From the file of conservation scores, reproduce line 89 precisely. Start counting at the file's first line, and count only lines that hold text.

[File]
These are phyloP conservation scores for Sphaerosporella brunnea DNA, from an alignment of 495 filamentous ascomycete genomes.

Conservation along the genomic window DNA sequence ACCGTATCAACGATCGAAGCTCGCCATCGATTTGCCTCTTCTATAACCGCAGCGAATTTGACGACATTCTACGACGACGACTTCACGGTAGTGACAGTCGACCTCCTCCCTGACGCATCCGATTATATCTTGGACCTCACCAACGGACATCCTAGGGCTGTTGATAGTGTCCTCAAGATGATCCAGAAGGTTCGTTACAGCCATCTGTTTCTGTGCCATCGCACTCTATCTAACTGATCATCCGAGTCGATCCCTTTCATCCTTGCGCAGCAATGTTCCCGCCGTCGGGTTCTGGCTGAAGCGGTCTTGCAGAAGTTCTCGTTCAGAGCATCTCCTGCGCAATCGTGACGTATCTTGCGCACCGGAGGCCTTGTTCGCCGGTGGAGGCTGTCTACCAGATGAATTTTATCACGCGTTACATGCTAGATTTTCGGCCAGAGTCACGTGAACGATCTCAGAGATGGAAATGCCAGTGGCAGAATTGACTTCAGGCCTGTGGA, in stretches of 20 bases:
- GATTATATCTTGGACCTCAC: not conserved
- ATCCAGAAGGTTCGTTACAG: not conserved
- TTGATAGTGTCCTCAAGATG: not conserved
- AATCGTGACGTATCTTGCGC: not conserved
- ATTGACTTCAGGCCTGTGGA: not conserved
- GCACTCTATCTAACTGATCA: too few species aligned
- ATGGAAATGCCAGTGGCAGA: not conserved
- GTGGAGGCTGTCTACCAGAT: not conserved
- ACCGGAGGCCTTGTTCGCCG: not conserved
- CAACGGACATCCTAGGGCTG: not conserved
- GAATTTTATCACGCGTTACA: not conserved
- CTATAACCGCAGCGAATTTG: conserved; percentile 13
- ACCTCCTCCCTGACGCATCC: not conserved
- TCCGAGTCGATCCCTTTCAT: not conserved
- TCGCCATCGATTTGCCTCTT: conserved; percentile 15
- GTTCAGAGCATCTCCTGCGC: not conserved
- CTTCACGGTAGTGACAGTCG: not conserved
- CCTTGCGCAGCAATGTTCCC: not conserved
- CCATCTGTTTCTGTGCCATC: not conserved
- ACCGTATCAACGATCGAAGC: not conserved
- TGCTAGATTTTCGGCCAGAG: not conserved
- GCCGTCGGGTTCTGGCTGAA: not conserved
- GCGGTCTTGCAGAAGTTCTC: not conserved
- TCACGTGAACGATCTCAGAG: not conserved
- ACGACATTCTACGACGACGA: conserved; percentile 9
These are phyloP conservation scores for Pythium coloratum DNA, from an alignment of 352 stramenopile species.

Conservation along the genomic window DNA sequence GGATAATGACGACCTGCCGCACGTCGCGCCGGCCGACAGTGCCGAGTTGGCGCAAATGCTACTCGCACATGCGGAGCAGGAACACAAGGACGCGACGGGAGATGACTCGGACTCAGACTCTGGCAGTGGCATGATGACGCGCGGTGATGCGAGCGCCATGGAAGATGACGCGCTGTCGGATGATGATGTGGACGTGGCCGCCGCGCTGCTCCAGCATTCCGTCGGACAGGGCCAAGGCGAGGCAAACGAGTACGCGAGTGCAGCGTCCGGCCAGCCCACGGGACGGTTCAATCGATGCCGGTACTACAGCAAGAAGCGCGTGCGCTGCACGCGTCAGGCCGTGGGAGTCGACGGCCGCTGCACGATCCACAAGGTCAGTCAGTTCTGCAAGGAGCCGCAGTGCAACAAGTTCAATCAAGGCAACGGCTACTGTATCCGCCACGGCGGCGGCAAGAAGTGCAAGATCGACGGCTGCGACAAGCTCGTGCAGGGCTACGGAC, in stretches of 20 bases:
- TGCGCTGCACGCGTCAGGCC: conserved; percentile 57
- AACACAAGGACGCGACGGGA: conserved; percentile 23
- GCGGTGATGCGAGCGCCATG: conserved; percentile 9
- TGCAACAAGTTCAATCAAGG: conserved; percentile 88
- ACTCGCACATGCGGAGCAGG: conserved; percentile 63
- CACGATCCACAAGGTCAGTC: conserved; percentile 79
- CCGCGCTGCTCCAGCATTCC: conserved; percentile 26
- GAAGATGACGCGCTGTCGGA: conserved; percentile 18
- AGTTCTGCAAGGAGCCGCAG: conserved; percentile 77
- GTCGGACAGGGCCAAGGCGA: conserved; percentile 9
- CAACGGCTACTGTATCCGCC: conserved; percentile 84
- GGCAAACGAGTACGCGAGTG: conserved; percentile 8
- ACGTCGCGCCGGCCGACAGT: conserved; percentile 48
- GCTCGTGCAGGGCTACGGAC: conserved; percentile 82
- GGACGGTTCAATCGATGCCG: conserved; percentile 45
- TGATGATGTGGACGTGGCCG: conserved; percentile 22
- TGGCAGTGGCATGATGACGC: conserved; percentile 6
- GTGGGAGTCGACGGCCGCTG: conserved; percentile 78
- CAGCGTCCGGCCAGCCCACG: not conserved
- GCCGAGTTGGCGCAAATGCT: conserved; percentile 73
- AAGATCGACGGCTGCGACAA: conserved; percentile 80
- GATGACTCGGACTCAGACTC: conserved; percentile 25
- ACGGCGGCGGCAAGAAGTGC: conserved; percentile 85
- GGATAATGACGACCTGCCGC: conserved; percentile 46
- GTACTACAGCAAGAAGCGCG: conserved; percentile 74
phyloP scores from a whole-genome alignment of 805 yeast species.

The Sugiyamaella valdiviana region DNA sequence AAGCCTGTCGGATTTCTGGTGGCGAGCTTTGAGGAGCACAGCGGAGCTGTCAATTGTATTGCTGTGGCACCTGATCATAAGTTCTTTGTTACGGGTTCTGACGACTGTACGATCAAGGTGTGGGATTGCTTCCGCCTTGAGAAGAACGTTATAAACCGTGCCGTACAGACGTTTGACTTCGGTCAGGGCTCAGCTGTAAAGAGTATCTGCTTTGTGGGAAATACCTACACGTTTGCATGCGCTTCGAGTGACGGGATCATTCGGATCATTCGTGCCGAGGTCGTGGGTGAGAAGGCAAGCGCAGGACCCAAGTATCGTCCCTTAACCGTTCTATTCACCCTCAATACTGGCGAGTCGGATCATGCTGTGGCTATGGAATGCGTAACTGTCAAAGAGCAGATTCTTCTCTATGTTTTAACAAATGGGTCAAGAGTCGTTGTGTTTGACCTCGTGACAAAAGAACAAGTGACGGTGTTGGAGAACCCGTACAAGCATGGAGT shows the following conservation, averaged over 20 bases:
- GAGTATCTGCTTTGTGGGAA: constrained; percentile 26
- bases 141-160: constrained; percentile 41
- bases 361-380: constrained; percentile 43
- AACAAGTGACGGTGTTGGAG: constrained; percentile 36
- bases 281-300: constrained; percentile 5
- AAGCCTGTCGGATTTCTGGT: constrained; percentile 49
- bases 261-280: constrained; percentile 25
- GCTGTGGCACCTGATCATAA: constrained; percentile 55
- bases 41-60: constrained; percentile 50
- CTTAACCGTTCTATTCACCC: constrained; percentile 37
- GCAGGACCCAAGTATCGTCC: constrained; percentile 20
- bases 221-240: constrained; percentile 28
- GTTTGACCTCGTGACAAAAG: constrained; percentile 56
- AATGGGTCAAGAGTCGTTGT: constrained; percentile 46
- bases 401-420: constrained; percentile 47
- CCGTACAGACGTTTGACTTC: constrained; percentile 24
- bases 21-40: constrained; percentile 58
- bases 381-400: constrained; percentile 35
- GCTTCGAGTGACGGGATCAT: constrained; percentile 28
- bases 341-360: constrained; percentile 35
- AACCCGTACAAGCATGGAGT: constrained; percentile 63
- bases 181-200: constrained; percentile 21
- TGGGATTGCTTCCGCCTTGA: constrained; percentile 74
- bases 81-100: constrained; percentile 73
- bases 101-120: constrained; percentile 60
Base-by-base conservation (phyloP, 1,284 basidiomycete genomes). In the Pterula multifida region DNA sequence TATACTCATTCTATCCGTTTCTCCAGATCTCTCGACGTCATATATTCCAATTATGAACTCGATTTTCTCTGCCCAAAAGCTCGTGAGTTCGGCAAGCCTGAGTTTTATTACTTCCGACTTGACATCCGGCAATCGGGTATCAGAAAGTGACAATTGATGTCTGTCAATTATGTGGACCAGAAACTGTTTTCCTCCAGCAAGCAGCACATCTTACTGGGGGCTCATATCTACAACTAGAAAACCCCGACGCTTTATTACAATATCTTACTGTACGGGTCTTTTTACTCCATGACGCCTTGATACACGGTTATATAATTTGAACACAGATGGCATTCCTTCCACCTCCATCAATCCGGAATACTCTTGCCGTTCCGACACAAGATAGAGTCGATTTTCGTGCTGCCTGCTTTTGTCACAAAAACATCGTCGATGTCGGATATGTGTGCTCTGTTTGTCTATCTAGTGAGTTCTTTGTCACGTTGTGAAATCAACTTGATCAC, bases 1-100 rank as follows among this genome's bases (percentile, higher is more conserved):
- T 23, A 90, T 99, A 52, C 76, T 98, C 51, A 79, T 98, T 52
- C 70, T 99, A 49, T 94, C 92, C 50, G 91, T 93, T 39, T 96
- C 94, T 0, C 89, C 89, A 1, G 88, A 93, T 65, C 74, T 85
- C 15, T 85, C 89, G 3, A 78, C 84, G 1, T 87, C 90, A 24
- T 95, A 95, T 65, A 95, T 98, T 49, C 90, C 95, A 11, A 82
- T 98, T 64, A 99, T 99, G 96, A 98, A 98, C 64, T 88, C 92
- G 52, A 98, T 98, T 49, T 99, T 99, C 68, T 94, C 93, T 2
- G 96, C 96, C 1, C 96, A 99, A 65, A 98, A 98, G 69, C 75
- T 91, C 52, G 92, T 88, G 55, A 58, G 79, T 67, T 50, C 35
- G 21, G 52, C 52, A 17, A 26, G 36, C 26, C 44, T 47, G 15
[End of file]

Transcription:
- G 52, A 98, T 98, T 49, T 99, T 99, C 68, T 94, C 93, T 2